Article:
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5 Projects That Saved Thousands of Dollars With Cold-Formed Steel

Cold-formed steel framing can lead to significant project savings. Here are five examples of real-life projects that saved thousands because of CFS.

Article by BuildSteel

Controlling costs is essential to staying within budget for a project — but there are factors to consider beyond raw material prices, energy, and labor.

The choice of certain systems, such as framing systems, can garner significant cost advantages. While each project is different, cold-formed steel (CFS) framing can often add thousands of dollars to your building’s bottom line. Here are five examples where CFS framing was used in place of another building material to realize significant cost savings.

$7.50 savings per square foot

The Canadian Institute of Steel Construction (CISC) compared two schemes for erecting a six-story building: cast-in-place (CIP) concrete and structural steel. The entire construction cycle was analyzed, including concept and design, sustainability, and complete project costs.

The resulting report, “Comparative Case Study: Steel vs. Concrete Framing Systems,” demonstrated a difference in savings of $7.50 per square foot ($81 per square meter) in favor of steel construction. And more savings can be realized through lower crane costs, less overhead, and less interim financing.

$1.3 million in insurance savings

While wood sometimes has a stud-for-stud cost advantage over CFS, wood is combustible. Insurance carriers generally assess high builders risk premiums and property insurance premiums for wood construction.

According to “Insurance Savings with Cold-Formed Steel” from the Steel Framing Industry Association (SFIA), builders risk insurance adds $0.48 to $0.62 per $100 of construction value on wood-framed projects. CFS framing has the advantage.

The builders risk insurance on a four-story, CFS-framed, 400-unit hotel built in 24 months cost $360,000, SFIA noted. The same coverage on a wood-framed hotel would have cost $1.6 million. Thus, the developer saved about $1.3 million. And, he pays $66,000 less each year for property insurance.

Up to $10,000 savings in security detail

Many Canadian municipalities have mandated new fire-related requirements for wood-framed mid-rise buildings. These include detailed fire safety plans, floor-by-floor sprinklers and standpipes, fire watches during hot work, and extra site security.

The Ontario Ministry of Municipal Affairs and Housing’s (MMAH) latest guideline, “Fire Safety During Construction for Five and Six Stores Wood Buildings in Ontario: A Best Practice Guideline,” details over a hundred pages of fire mitigation measures for wood projects. These precautions include the use of charged fire hydrants prior to bringing significant amounts of combustibles on site, after-hours on-site lighting and security cameras, and after-hours security guards for fire prevention.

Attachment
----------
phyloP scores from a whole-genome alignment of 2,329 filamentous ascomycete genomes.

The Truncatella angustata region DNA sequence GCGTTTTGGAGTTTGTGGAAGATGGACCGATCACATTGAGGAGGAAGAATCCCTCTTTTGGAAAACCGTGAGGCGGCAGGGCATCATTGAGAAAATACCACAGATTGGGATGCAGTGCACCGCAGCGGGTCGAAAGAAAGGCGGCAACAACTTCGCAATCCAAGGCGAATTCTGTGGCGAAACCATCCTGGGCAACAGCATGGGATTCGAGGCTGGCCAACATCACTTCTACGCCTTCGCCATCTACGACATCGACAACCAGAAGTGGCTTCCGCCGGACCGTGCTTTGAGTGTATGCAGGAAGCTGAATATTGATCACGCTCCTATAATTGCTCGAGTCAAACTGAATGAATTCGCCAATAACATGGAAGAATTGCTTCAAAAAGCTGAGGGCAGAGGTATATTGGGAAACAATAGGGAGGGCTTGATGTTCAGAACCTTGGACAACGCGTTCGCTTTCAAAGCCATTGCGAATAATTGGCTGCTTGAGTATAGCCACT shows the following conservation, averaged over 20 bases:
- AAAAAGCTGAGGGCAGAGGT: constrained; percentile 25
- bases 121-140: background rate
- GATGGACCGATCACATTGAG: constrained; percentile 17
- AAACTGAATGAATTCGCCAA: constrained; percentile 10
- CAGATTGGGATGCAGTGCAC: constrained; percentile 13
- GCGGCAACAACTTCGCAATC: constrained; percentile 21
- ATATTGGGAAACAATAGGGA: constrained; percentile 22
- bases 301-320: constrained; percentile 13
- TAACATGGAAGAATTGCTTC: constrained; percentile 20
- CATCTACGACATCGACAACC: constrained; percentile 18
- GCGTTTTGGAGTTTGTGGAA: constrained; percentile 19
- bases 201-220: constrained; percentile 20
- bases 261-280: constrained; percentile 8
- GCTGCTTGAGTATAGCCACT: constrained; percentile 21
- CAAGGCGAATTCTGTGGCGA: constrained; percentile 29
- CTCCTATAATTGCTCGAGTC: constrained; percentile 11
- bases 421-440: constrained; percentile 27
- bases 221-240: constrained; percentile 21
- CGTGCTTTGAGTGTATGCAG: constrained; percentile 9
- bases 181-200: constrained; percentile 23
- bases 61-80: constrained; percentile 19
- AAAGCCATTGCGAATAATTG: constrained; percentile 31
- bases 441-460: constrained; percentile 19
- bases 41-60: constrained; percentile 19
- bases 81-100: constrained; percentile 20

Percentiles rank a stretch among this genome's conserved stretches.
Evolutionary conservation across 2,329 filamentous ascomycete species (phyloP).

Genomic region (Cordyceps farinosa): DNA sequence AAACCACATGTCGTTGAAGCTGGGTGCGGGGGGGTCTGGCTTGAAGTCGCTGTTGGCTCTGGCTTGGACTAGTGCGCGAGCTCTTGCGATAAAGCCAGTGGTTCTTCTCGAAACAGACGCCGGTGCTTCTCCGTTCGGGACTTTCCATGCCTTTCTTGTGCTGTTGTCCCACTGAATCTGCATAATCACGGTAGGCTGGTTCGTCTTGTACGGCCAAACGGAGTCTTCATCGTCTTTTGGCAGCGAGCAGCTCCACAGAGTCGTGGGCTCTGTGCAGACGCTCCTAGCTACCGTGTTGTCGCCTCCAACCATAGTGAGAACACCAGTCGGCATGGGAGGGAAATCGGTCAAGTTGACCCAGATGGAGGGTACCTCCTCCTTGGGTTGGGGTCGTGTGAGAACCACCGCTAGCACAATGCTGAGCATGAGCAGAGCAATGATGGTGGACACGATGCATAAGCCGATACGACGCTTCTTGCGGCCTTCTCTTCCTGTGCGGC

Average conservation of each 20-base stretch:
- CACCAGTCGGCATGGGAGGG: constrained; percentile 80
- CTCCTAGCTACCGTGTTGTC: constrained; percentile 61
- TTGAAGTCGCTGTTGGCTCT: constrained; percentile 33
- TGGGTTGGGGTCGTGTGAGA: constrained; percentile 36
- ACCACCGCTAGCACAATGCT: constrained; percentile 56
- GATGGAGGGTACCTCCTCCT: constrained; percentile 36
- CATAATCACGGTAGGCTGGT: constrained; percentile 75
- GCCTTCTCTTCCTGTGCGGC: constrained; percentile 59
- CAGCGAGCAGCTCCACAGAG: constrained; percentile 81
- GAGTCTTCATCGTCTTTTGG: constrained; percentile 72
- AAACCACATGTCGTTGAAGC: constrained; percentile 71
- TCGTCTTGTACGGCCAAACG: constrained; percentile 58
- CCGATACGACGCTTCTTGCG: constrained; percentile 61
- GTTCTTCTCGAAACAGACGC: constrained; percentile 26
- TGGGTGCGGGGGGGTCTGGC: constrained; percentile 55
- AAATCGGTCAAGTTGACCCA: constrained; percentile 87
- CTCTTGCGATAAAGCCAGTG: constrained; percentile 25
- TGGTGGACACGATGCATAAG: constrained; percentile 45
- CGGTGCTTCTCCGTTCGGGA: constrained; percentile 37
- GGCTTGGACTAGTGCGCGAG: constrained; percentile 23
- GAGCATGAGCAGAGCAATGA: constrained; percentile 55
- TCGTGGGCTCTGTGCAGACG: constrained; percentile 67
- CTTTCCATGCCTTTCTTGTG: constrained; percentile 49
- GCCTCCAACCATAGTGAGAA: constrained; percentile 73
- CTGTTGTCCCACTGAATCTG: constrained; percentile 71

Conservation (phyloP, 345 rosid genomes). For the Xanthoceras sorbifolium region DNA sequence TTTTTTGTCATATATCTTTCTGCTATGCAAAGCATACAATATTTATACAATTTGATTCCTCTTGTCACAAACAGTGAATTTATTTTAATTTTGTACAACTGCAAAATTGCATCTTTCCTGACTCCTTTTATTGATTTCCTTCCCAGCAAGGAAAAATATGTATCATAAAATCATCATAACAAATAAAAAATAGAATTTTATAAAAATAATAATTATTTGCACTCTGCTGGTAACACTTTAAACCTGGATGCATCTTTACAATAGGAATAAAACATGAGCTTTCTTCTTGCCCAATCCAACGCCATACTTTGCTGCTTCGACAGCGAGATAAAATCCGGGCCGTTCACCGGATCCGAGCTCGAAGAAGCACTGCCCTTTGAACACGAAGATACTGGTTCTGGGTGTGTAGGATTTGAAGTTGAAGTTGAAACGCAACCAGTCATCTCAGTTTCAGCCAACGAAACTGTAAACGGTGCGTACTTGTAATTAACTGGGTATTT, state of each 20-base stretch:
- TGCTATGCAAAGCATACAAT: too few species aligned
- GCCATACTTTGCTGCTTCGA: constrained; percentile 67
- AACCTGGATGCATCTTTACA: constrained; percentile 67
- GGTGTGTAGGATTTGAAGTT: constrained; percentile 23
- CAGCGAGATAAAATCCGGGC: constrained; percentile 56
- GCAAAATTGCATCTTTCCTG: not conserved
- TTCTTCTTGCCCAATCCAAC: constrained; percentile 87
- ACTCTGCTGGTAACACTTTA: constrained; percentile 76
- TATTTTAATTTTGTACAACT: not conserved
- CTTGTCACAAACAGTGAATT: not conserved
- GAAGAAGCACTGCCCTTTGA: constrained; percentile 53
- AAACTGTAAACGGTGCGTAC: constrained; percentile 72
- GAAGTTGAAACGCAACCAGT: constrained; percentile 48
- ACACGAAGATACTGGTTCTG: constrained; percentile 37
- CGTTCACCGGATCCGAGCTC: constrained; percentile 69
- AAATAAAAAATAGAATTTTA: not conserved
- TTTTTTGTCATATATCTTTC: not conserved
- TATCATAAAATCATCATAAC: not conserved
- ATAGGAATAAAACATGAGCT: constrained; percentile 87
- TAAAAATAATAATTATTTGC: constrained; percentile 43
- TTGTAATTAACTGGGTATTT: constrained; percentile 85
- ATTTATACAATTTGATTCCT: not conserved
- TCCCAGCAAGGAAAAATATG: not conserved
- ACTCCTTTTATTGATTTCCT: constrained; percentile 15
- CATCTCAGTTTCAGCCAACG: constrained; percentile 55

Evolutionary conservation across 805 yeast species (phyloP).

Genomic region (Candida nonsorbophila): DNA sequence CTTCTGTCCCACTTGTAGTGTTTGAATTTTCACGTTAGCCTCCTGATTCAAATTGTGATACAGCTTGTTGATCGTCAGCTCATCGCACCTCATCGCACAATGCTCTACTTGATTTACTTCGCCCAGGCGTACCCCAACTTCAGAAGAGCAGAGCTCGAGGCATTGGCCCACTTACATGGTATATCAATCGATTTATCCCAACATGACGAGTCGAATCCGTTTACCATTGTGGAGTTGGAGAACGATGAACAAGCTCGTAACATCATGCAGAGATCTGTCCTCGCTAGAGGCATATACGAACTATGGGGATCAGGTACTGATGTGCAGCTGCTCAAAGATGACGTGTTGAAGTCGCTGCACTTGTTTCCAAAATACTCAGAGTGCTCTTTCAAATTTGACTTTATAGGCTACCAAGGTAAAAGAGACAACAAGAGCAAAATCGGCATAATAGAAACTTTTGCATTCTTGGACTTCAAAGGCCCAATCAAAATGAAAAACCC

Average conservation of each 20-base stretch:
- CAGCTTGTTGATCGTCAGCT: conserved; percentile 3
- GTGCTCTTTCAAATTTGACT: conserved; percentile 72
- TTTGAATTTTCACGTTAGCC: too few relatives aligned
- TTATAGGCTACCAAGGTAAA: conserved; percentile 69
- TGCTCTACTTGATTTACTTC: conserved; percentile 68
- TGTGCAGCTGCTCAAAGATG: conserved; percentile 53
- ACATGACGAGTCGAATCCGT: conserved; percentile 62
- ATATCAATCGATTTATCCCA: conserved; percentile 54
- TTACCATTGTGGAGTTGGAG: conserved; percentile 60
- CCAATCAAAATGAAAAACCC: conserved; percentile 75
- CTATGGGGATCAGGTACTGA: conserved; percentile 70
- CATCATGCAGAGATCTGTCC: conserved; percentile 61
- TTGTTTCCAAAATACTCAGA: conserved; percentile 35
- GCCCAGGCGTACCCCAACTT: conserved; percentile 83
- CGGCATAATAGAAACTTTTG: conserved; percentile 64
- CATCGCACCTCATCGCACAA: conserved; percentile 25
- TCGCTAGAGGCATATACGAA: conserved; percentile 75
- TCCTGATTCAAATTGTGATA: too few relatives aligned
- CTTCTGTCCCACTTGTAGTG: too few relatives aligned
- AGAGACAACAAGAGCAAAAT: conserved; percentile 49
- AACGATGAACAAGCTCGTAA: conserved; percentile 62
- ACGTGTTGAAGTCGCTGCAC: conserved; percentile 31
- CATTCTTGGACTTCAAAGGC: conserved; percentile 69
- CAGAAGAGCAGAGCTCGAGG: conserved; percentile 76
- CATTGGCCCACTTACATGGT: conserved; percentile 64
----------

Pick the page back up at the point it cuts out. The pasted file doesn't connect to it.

CFS-framed projects have a cost advantage because CFS is non-combustible. One builder had to post 24-hour security guards during construction of his wood-frame project, SFIA noted. The security detail added $6,000 to $10,000 per month.

Additional $100,000 earned for a shorter construction timeframe

On a five-story apartment building, CFS framing shaved at least six weeks off construction versus poured concrete or masonry, according to an SFIA case study. Because of the time savings, the developer was able to earn an extra $100,000 by collecting rent from tenants earlier than expected.

Additional savings came through lower financing charges, pared site supervision, and less labor — all by using CFS framing on the project.

CFS even augmented the schedule in comparison to masonry and concrete construction. “The other trades were able to access the building much earlier,” the general contractor said.

$40,000 in savings for using CFS trusses

Recently, a credit union’s new headquarters decided to use CFS trusses instead of wood trusses. The switch came after the design-build contractor learned that building officials would require fire sprinklers to protect wood, but not CFS, trusses. The senior project architect said avoiding fire sprinklers with CFS trusses saved the project $40,000.

The speediness of the CFS truss installation also saved “close to 40 percent on labor,” the truss contractor said. Work ended five to six weeks early, he added.

No framing system has a monopoly on cost savings in all cases. But, CFS systems have many unique cost advantages you can count on for your building project. Learn more about how CFS framing can help you meet your budget goals by downloading our eBook, “Building Within Budget: Ideas for Shaving Months and Dollars Off Your Next Construction Project.”

BuildSteel

BuildSteel provides valuable resources, education, and complimentary project assistance related to the use of cold-formed steel framing in low and mid-rise and multi-family construction projects. As a centralized source for information, BuildSteel offers resources to help move your next cold-formed steel framing project forward efficiently and effectively.

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